Useless Drug Stockpiles Said Serious Problem for Armenia

YEREVAN (RFE/RL)–Disposal of useless and expired drugs–mostly left over from foreign humanitarian aid–is proving to be a serious problem for the Armenian authorities that lack appropriate facilities to cope with it–officials said on Monday.

"The situation is alarming," said Margarita Vartanian–chief of a state drug agency. The first massive supplies of drugs to Armenia began in December 1988 following a devastating earthquake that killed some 25,000 people. Humanitarian aid from mainly Western countries has since regularly poured into the country.

Vartanian told RFE/RL that many of the supplied drugs had little time remaining to their expiration date and have grown into huge stockpiles that must be destroyed. She said there are also expired drugs imported by local commercial organizations. She declined to give any figures–saying that the government is currently assessing the scale of the problem.

There have been reported instances of inappropriate drugs dumped on other poor countries by pharmaceutical companies–but a study by the Harvard School of Public Health has found that the problem is exaggerated–Reuters reported on Monday. Still–the study revealed that at least 25 percent of donations sent by private relief organizations were near their expiration date. The research was based on interviews with aid recipients in three countries – Armenia–Tanzania and Haiti.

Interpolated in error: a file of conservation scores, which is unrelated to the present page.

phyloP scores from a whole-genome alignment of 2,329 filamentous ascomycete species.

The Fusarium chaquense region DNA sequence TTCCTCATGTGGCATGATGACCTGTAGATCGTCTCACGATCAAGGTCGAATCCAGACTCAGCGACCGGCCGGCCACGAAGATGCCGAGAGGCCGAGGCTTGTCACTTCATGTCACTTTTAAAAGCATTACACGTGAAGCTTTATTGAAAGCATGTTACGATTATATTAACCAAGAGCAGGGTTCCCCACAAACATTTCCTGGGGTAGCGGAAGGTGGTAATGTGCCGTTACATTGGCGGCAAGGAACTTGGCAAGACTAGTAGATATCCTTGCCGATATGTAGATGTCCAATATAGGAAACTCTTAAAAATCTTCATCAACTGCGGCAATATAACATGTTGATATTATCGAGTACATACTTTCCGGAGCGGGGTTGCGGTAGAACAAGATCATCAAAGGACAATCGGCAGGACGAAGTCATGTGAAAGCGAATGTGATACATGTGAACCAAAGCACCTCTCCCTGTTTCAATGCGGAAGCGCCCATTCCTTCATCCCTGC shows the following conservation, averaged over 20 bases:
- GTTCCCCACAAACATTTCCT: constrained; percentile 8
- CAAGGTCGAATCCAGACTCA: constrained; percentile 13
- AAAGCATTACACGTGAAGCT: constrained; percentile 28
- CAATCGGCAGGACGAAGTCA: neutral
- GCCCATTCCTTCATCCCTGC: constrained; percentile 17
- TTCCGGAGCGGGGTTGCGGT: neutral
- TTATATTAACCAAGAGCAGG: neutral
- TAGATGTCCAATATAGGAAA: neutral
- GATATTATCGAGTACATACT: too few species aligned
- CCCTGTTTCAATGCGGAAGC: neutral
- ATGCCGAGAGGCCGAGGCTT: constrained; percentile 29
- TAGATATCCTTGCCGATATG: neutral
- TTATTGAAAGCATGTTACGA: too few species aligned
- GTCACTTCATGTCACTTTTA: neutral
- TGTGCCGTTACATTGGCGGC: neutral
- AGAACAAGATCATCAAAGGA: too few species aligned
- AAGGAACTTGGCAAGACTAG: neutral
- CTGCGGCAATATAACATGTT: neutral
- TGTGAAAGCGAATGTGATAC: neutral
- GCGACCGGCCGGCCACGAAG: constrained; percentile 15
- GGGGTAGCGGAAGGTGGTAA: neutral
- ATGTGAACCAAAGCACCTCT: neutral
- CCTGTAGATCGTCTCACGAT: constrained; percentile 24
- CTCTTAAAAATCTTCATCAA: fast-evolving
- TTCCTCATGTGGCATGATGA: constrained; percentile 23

Armenian experts say combustion is the most effective way of destroying the useless medications. According to Vartanian–this requires special furnaces to stave off poisonous smoke emissions to the atmosphere–which Armenia does not have.

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